I really didn’t like most of the legal partners I was working for. When I got offered a part in a play that was taking place after I was called to the bar, I just thought: ‘I promised my mother I would qualify as a lawyer; now that I have, it’s time to go’.
I’ve also realised that what I was mostly excited about in law was courtroom dramatics, which takes place much less often than drama dramatics. It’s lucky for the population at large that I didn’t practise. I just wasn’t systematic, empathetic, and careful enough at that point in time.
Ironically, I might be a much better lawyer now.
How is your work going now? Would you change anything about it?
This year will be interesting! In 2022, I was very visible with the return of the Dim Sum Dollies; main season W!ld Rice shows; and being on the radio.
This year, I’ll be more busy – albeit less visible – as my shows will be in smaller theatres, which is actually something I really enjoy because it’s more intimate. My scripts will also be taking the forefront. My first full-length play, Forked, will be available for study in a school; two of my recent plays will be restaged, including King (a play about gender and feminism in Singapore) and Session Zero (a play about Dungeons and Dragons that has actually gotten the game distributors’ attention); and two new plays, one called Happy Place (inspired by my deejaying experience) as well my own version of a work by a UK-based artist called The Future Show will be staged.
I don’t know if this year will mark a shift in my career, but I’m excited.
Tell us a little more about your new musical ‘Unmute’. What inspired it? How long have you been working on it with Project Lionheart?
The idea for this mini-musical was discussed with Project Lionheart in mid-2022, and when it got the go-ahead, I wrote it with feedback from my director and mentor Chong Tze Chien. I then redrafted it, recruited collaborators, and have been performing it with them around the island since last December.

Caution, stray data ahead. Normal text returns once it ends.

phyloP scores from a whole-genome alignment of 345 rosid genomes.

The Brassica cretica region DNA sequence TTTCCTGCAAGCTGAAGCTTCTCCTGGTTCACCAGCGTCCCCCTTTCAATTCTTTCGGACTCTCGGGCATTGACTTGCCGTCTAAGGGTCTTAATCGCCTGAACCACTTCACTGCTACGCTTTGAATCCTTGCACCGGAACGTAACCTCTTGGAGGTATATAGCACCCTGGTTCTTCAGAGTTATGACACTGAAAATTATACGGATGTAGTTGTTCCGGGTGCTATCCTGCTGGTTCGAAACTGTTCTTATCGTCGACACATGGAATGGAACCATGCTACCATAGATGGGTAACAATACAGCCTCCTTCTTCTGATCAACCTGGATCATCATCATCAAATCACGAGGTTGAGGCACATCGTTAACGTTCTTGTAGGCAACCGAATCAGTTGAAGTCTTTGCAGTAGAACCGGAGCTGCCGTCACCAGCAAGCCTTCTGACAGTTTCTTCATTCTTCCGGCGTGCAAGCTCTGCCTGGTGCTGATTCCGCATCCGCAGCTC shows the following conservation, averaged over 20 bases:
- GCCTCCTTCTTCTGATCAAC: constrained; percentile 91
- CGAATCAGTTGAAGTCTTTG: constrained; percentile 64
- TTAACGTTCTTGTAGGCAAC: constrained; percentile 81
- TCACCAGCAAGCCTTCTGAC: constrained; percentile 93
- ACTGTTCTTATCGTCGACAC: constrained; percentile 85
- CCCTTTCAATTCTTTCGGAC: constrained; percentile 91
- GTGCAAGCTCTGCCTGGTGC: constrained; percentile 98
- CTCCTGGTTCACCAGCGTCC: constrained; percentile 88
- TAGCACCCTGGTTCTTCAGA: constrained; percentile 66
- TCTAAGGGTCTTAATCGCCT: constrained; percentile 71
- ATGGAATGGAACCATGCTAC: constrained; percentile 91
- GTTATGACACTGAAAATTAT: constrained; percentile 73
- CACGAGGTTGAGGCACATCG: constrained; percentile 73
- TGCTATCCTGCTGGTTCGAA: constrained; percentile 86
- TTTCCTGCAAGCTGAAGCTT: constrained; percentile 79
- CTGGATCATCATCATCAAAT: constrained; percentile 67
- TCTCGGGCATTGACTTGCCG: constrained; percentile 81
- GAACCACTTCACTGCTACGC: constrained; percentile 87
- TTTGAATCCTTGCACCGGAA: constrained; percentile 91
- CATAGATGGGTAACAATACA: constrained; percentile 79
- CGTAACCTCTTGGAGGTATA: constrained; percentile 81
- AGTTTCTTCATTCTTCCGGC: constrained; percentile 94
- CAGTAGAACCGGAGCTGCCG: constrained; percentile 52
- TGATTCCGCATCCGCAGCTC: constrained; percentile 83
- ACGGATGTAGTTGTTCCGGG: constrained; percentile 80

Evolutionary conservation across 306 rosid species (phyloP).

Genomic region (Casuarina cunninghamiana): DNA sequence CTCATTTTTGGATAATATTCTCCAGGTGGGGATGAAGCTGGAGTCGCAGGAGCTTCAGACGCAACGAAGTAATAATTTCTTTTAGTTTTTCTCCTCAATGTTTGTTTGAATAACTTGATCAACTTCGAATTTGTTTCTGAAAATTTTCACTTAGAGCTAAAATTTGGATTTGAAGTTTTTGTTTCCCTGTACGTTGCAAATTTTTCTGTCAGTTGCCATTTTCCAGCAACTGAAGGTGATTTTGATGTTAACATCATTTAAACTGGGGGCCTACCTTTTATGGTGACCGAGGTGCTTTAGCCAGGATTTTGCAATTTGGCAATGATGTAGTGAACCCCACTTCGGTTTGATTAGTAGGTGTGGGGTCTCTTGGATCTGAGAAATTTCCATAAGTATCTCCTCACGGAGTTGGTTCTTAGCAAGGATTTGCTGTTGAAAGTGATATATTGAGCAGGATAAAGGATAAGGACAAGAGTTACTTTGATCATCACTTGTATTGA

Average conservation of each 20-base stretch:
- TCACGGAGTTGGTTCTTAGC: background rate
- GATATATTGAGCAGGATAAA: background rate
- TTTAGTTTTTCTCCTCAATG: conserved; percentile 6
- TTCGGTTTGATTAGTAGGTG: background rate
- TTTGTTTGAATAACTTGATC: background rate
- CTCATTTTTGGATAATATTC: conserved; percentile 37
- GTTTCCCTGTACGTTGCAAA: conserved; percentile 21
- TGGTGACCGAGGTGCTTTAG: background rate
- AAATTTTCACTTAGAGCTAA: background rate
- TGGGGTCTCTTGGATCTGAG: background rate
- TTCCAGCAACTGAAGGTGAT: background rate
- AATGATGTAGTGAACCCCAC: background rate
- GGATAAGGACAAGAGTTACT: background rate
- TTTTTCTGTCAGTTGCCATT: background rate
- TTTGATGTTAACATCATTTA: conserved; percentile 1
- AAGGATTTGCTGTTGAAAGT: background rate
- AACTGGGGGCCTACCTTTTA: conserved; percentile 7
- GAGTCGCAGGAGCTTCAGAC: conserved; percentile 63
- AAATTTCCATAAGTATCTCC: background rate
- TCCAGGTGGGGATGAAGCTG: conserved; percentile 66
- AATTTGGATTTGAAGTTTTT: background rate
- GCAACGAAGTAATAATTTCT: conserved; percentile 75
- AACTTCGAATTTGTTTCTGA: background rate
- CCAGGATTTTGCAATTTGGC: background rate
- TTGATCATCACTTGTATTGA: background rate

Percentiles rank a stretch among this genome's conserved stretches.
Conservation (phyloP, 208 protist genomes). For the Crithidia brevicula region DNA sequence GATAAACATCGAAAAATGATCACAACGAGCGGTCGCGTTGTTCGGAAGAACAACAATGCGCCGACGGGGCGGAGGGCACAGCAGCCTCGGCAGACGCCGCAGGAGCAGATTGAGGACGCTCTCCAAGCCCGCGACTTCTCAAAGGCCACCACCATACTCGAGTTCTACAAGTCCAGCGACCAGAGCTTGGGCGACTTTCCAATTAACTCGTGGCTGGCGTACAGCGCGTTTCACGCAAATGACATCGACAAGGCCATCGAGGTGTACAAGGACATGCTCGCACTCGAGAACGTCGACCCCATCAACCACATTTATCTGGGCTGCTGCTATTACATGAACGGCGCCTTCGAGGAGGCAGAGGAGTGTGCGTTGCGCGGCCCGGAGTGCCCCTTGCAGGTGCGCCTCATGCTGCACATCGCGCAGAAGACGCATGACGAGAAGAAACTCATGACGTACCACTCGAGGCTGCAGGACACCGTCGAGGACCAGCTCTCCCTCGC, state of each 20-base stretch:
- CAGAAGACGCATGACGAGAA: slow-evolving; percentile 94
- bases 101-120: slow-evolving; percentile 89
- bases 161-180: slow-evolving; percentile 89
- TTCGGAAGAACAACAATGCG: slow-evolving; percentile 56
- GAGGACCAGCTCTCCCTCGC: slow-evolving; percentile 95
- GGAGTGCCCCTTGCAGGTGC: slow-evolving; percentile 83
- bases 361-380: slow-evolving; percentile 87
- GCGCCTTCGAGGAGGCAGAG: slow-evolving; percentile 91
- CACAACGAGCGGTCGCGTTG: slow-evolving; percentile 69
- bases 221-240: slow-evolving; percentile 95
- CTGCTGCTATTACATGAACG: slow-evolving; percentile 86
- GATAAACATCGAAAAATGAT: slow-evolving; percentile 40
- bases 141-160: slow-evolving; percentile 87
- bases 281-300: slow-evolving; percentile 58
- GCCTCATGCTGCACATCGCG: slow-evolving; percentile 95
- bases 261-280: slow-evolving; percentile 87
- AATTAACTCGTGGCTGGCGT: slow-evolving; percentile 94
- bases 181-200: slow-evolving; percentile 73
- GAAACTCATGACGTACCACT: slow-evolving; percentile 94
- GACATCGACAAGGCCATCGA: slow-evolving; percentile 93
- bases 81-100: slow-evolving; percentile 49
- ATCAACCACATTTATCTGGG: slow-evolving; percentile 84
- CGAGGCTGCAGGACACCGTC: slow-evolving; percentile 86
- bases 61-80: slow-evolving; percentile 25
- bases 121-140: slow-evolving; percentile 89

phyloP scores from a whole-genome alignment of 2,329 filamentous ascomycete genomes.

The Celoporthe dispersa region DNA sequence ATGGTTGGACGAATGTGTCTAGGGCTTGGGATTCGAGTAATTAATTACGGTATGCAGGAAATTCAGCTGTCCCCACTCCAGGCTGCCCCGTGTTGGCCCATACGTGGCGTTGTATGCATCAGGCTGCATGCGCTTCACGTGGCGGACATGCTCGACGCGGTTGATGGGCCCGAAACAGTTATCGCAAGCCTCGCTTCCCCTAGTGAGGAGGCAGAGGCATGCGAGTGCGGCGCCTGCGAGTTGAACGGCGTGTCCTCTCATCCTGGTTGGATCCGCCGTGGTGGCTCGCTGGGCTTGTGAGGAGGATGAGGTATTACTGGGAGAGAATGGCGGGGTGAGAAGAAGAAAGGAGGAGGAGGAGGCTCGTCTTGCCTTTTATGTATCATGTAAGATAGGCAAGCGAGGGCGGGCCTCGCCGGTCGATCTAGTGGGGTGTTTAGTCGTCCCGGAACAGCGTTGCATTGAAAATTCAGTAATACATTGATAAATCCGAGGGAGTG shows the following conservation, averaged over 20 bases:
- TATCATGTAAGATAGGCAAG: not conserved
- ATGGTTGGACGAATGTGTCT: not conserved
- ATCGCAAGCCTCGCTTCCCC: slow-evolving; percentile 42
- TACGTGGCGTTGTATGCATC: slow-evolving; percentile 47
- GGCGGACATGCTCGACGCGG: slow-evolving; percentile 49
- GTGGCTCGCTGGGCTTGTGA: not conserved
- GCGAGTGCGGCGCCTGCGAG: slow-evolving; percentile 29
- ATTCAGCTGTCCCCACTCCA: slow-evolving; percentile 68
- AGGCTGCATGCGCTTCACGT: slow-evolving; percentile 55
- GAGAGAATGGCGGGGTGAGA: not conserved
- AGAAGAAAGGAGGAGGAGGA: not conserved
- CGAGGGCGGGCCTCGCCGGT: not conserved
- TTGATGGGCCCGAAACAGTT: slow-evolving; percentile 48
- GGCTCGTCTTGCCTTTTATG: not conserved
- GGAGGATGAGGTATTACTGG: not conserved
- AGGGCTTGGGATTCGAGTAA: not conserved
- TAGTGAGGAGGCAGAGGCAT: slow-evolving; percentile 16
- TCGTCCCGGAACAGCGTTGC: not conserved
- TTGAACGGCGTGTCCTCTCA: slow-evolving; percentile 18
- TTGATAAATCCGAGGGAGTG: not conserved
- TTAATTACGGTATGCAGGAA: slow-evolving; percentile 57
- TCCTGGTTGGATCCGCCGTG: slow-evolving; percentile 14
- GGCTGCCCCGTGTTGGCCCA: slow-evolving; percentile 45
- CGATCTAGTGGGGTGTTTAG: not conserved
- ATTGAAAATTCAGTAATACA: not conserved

Unmute was inspired by the philosophy of Project Lionheart itself, which aims to shift the spotlight to the everyday folk who made huge differences to lives around them over the past three years. I wanted to put some of these stories around me onstage, tell them through the delightfully corny medium of parody songs (which everybody including me were putting on social media during the pandemic), and make it feel like a party with dancing and laughter.
Have you ever felt stage fright or a lack of confidence when performing? If so, how did you overcome it?
Of course! The strategy I try to remember is to focus on communicating with the audience and (when you have one) your co-performer, instead of thinking about how well I am doing. The best performances take the focus away from each performer’s ego, and place it on how the story is being told.
The best performances take the focus away from each performer’s ego, and place it on how the story is being told.Jo Tan
Share with us a little about your current salary and compensation. How has it had an impact on your life?
It’s probably not what I would have gotten as a lawyer but it’s served me well so far! I’m debt-free, I travel when I want, eat what I want, and wear what I want. It doesn’t hurt that my tastes are far from expensive. My love of performance extends to passing off low-price buys as expensive ones – almost all my friends remember when they compliment me on an outfit to have me respond “THANKS IT WAS $8 FROM CAROUSELL”.
I generally only buy secondhand fashion nowadays – it’s my small way to try to be as ecologically friendly as I can.
Do you feel pressure to have a successful career, or to earn more money? If you do, is it mainly internal or external pressure?
Internal, sometimes. In this line, you’re only as good as your last show, and even an amazing last show might not guarantee future work, which is why you’re always rebuilding your career from further back than you would expect to be.
External, always. In a line that doesn’t come with promotions and pensions, other people can decide what the markers of success are. For freelancers working locally, if you haven’t been on a long-form TV sitcom or a bank commercial recently, it doesn’t matter if you’re winning national theatre awards and accolades – some people can still decide that you’re unsuccessful. It can sometimes feel like you have to constantly explain yourself to fight for respect.
Would you say that your life is primarily career-oriented?
Yes, tragically. When I’m not working on a project, I kind of don’t know what to do with my day.
If you could tell your younger or future self something, what would you say?
Go to the dentist, it’s not that scary.
Anything else you would like us to know?
I play Dungeons and Dragons, and I’m training in fight choreography at Sandbox Training Ground.